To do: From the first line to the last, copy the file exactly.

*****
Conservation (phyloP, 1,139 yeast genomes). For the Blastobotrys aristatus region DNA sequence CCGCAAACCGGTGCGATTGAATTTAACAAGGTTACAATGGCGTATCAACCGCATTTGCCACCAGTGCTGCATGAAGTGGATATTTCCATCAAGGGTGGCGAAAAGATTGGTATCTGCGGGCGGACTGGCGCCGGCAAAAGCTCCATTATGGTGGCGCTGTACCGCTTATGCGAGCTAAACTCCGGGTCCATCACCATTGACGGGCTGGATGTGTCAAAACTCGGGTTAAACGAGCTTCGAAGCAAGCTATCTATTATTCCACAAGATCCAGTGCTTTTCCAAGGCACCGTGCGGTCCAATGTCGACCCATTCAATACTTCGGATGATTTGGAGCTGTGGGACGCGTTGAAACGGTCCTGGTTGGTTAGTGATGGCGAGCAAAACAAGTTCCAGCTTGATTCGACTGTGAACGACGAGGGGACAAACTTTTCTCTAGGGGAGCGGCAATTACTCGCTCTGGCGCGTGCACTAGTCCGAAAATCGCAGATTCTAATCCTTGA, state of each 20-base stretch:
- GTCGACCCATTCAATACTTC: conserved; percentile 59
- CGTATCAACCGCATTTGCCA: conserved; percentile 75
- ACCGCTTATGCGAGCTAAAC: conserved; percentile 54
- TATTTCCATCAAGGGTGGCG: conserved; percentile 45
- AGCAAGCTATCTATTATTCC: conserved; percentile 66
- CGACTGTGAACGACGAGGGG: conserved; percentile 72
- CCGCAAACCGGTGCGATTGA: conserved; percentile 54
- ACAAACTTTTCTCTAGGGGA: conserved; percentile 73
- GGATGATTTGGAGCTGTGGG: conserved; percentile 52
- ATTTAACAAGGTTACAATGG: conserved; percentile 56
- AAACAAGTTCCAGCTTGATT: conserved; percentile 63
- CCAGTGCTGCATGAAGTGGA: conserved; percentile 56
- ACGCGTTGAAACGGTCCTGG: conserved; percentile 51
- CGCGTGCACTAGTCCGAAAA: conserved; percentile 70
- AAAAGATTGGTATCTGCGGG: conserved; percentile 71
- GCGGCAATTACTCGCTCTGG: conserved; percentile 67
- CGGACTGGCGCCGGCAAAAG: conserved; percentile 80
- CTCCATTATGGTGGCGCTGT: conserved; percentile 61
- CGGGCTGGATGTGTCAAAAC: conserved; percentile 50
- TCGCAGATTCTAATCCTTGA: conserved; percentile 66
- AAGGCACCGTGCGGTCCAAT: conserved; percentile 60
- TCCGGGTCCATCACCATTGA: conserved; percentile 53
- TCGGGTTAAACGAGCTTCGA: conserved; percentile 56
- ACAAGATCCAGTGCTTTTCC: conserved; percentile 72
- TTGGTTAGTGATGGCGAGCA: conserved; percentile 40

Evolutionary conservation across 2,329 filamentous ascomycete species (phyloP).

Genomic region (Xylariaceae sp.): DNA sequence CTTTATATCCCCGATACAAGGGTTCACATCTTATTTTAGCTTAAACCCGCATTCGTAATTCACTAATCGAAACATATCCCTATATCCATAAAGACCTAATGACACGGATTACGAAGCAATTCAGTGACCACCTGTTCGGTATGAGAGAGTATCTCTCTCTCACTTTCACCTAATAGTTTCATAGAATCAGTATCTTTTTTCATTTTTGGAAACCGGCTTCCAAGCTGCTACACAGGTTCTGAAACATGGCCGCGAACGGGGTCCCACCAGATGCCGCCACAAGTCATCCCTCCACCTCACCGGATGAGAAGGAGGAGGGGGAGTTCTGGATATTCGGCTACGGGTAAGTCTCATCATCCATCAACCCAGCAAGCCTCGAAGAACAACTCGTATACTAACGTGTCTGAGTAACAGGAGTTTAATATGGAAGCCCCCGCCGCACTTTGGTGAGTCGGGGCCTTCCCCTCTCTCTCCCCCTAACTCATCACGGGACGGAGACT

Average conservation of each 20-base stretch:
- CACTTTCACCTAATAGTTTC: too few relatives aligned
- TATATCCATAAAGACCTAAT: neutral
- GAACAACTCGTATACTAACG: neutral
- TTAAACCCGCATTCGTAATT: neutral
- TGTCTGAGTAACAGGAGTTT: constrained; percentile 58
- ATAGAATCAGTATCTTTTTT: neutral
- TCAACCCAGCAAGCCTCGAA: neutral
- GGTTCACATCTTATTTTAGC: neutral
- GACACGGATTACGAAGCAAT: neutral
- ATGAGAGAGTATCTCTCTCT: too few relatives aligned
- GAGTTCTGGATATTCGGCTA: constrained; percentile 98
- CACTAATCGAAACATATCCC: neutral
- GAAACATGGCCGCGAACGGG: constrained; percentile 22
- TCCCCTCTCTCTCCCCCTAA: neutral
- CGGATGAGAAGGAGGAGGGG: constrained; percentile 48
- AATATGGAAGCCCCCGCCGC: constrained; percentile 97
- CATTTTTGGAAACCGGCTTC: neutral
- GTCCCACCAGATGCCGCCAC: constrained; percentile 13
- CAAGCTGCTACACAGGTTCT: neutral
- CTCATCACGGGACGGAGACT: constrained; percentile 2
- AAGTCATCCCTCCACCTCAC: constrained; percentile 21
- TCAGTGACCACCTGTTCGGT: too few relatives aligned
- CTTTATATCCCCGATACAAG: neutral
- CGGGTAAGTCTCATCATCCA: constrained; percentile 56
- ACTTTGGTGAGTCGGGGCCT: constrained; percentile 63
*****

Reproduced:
Conservation (phyloP, 1,139 yeast genomes). For the Blastobotrys aristatus region DNA sequence CCGCAAACCGGTGCGATTGAATTTAACAAGGTTACAATGGCGTATCAACCGCATTTGCCACCAGTGCTGCATGAAGTGGATATTTCCATCAAGGGTGGCGAAAAGATTGGTATCTGCGGGCGGACTGGCGCCGGCAAAAGCTCCATTATGGTGGCGCTGTACCGCTTATGCGAGCTAAACTCCGGGTCCATCACCATTGACGGGCTGGATGTGTCAAAACTCGGGTTAAACGAGCTTCGAAGCAAGCTATCTATTATTCCACAAGATCCAGTGCTTTTCCAAGGCACCGTGCGGTCCAATGTCGACCCATTCAATACTTCGGATGATTTGGAGCTGTGGGACGCGTTGAAACGGTCCTGGTTGGTTAGTGATGGCGAGCAAAACAAGTTCCAGCTTGATTCGACTGTGAACGACGAGGGGACAAACTTTTCTCTAGGGGAGCGGCAATTACTCGCTCTGGCGCGTGCACTAGTCCGAAAATCGCAGATTCTAATCCTTGA, state of each 20-base stretch:
- GTCGACCCATTCAATACTTC: conserved; percentile 59
- CGTATCAACCGCATTTGCCA: conserved; percentile 75
- ACCGCTTATGCGAGCTAAAC: conserved; percentile 54
- TATTTCCATCAAGGGTGGCG: conserved; percentile 45
- AGCAAGCTATCTATTATTCC: conserved; percentile 66
- CGACTGTGAACGACGAGGGG: conserved; percentile 72
- CCGCAAACCGGTGCGATTGA: conserved; percentile 54
- ACAAACTTTTCTCTAGGGGA: conserved; percentile 73
- GGATGATTTGGAGCTGTGGG: conserved; percentile 52
- ATTTAACAAGGTTACAATGG: conserved; percentile 56
- AAACAAGTTCCAGCTTGATT: conserved; percentile 63
- CCAGTGCTGCATGAAGTGGA: conserved; percentile 56
- ACGCGTTGAAACGGTCCTGG: conserved; percentile 51
- CGCGTGCACTAGTCCGAAAA: conserved; percentile 70
- AAAAGATTGGTATCTGCGGG: conserved; percentile 71
- GCGGCAATTACTCGCTCTGG: conserved; percentile 67
- CGGACTGGCGCCGGCAAAAG: conserved; percentile 80
- CTCCATTATGGTGGCGCTGT: conserved; percentile 61
- CGGGCTGGATGTGTCAAAAC: conserved; percentile 50
- TCGCAGATTCTAATCCTTGA: conserved; percentile 66
- AAGGCACCGTGCGGTCCAAT: conserved; percentile 60
- TCCGGGTCCATCACCATTGA: conserved; percentile 53
- TCGGGTTAAACGAGCTTCGA: conserved; percentile 56
- ACAAGATCCAGTGCTTTTCC: conserved; percentile 72
- TTGGTTAGTGATGGCGAGCA: conserved; percentile 40

Evolutionary conservation across 2,329 filamentous ascomycete species (phyloP).

Genomic region (Xylariaceae sp.): DNA sequence CTTTATATCCCCGATACAAGGGTTCACATCTTATTTTAGCTTAAACCCGCATTCGTAATTCACTAATCGAAACATATCCCTATATCCATAAAGACCTAATGACACGGATTACGAAGCAATTCAGTGACCACCTGTTCGGTATGAGAGAGTATCTCTCTCTCACTTTCACCTAATAGTTTCATAGAATCAGTATCTTTTTTCATTTTTGGAAACCGGCTTCCAAGCTGCTACACAGGTTCTGAAACATGGCCGCGAACGGGGTCCCACCAGATGCCGCCACAAGTCATCCCTCCACCTCACCGGATGAGAAGGAGGAGGGGGAGTTCTGGATATTCGGCTACGGGTAAGTCTCATCATCCATCAACCCAGCAAGCCTCGAAGAACAACTCGTATACTAACGTGTCTGAGTAACAGGAGTTTAATATGGAAGCCCCCGCCGCACTTTGGTGAGTCGGGGCCTTCCCCTCTCTCTCCCCCTAACTCATCACGGGACGGAGACT

Average conservation of each 20-base stretch:
- CACTTTCACCTAATAGTTTC: too few relatives aligned
- TATATCCATAAAGACCTAAT: neutral
- GAACAACTCGTATACTAACG: neutral
- TTAAACCCGCATTCGTAATT: neutral
- TGTCTGAGTAACAGGAGTTT: constrained; percentile 58
- ATAGAATCAGTATCTTTTTT: neutral
- TCAACCCAGCAAGCCTCGAA: neutral
- GGTTCACATCTTATTTTAGC: neutral
- GACACGGATTACGAAGCAAT: neutral
- ATGAGAGAGTATCTCTCTCT: too few relatives aligned
- GAGTTCTGGATATTCGGCTA: constrained; percentile 98
- CACTAATCGAAACATATCCC: neutral
- GAAACATGGCCGCGAACGGG: constrained; percentile 22
- TCCCCTCTCTCTCCCCCTAA: neutral
- CGGATGAGAAGGAGGAGGGG: constrained; percentile 48
- AATATGGAAGCCCCCGCCGC: constrained; percentile 97
- CATTTTTGGAAACCGGCTTC: neutral
- GTCCCACCAGATGCCGCCAC: constrained; percentile 13
- CAAGCTGCTACACAGGTTCT: neutral
- CTCATCACGGGACGGAGACT: constrained; percentile 2
- AAGTCATCCCTCCACCTCAC: constrained; percentile 21
- TCAGTGACCACCTGTTCGGT: too few relatives aligned
- CTTTATATCCCCGATACAAG: neutral
- CGGGTAAGTCTCATCATCCA: constrained; percentile 56
- ACTTTGGTGAGTCGGGGCCT: constrained; percentile 63